By Katie Calautti
I possess the uncanny ability to doom all pre-meditated social outings with my habitual bad timing – which is why I was wholly unsurprised to wake up and find that Mother Nature had opted to schedule mutinous thunderstorms (complete with downpours that could strip the paint off an SUV) on the very same day that I was to visit the Brooklyn Botanic Garden for the first time.
Because I am a trooper (and, let’s face it, a tad partial to the riotously impractical), I trudged forth – wellie-clad, wielding a giant golf umbrella, plastic-encased map of the grounds in-hand.
One short subway ride and $8 entrance feel later, I felt like a lost extra in the latest Jane Austen film adaptation. Sauntering along an outer path, I marveled at the bucolic, rolling hills, lush greenery and – gasp – smells and sounds, not of rotting garbage can contents and honking taxi horns, but nature! The rain – which turned out to be less-than-obtrusive for moi, but was clearly enough to deter others (I had the entire park to myself) – cast my surroundings in a misty haze, enhancing the dreamlike quality. Yes, I was standing in the middle of Brooklyn. No, I was not interested in returning to the stinky, crowded city streets any time soon.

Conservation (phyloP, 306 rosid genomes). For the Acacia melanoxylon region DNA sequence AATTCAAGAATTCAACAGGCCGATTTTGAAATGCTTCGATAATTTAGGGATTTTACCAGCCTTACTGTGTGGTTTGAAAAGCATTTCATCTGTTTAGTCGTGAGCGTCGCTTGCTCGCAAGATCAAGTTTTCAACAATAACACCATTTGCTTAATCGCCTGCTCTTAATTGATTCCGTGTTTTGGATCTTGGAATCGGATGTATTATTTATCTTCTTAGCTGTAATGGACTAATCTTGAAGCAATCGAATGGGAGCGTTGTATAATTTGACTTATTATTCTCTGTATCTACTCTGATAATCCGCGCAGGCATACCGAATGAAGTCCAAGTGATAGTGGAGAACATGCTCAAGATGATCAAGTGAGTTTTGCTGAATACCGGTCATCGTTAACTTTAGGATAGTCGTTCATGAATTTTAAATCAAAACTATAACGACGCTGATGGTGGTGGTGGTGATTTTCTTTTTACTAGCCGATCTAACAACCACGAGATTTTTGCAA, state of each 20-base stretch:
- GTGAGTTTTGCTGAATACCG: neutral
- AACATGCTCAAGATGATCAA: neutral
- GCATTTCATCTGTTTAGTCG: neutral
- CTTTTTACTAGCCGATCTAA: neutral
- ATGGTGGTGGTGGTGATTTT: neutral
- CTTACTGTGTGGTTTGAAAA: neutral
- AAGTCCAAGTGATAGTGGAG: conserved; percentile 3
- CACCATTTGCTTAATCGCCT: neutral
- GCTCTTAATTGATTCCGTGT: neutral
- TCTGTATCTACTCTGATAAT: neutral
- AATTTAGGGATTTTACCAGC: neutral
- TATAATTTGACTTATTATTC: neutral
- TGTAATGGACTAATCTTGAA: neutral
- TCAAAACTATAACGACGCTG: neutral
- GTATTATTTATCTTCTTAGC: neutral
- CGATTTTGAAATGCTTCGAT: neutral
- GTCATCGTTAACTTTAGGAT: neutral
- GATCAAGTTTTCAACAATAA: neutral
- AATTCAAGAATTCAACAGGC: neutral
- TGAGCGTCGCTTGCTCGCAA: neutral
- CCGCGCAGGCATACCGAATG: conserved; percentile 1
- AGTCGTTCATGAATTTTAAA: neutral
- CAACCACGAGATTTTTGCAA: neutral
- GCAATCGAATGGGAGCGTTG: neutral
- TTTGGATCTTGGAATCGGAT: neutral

I had no plan – I simply walked the perimeter and found myself rambling onto the path’s numerous offshoots – starting at the Japanese Hill-and-Pond Garden (my favorite stop), entering the Shakespeare Garden (where every plant bore a sonnet or play-attributed quotation), through the lily pond and fountain-strewn entrance to the Steinhardt Conservatory, around the pint-sized Children’s Garden, along the boulder-laden Rock Garden, past the Cherry Esplanade (famed for its seasonal blossoms), and into the Cranford Rose Garden (the celebrity and royalty-inspired names are almost as much of a showstopper as the blooms).
By the time I found my way back to the Washington Avenue entrance, I was sufficiently loved up by my chlorophyllic surroundings. And – this Labor Day weekend – you and yours can catch green fever, too – the Brooklyn Botanic Garden will be open from 10am – 6pm on Saturday and Sunday. For more information, call 718-623-7200 or visit http://www.bbg.org to find travel directions, admission and parking fees, maps, photos, a calendar of events and much more.
Your odds of having perfect weather for the trip are greatly increased by the fact that I’ll be out of town, so go forth and garden!
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